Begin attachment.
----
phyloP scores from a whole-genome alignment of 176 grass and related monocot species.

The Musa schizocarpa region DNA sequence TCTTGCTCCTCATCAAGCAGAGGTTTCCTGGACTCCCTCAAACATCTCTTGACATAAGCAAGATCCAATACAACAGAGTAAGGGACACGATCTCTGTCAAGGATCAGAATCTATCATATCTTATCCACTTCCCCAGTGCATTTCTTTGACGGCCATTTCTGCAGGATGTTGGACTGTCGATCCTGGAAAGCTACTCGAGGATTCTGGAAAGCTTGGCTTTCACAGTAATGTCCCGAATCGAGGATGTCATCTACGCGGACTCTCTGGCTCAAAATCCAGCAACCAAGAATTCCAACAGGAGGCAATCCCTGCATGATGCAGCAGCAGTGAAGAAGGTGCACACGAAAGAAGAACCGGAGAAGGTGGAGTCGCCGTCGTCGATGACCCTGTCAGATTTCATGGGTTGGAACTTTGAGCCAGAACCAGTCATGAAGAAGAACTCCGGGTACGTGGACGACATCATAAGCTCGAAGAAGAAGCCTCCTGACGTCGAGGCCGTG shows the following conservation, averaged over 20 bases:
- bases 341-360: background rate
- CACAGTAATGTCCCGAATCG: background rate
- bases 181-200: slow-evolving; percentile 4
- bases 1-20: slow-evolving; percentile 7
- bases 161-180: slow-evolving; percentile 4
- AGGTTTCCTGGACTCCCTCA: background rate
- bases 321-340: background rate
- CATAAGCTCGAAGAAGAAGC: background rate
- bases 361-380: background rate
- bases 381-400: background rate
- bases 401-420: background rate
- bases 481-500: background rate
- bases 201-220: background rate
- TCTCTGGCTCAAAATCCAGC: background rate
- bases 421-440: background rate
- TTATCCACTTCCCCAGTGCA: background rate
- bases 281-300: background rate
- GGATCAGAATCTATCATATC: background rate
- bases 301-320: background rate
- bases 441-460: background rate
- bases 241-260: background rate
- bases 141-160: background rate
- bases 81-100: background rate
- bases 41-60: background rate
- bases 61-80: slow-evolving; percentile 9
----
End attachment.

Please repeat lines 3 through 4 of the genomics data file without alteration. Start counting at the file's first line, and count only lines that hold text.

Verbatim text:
- bases 341-360: background rate
- CACAGTAATGTCCCGAATCG: background rate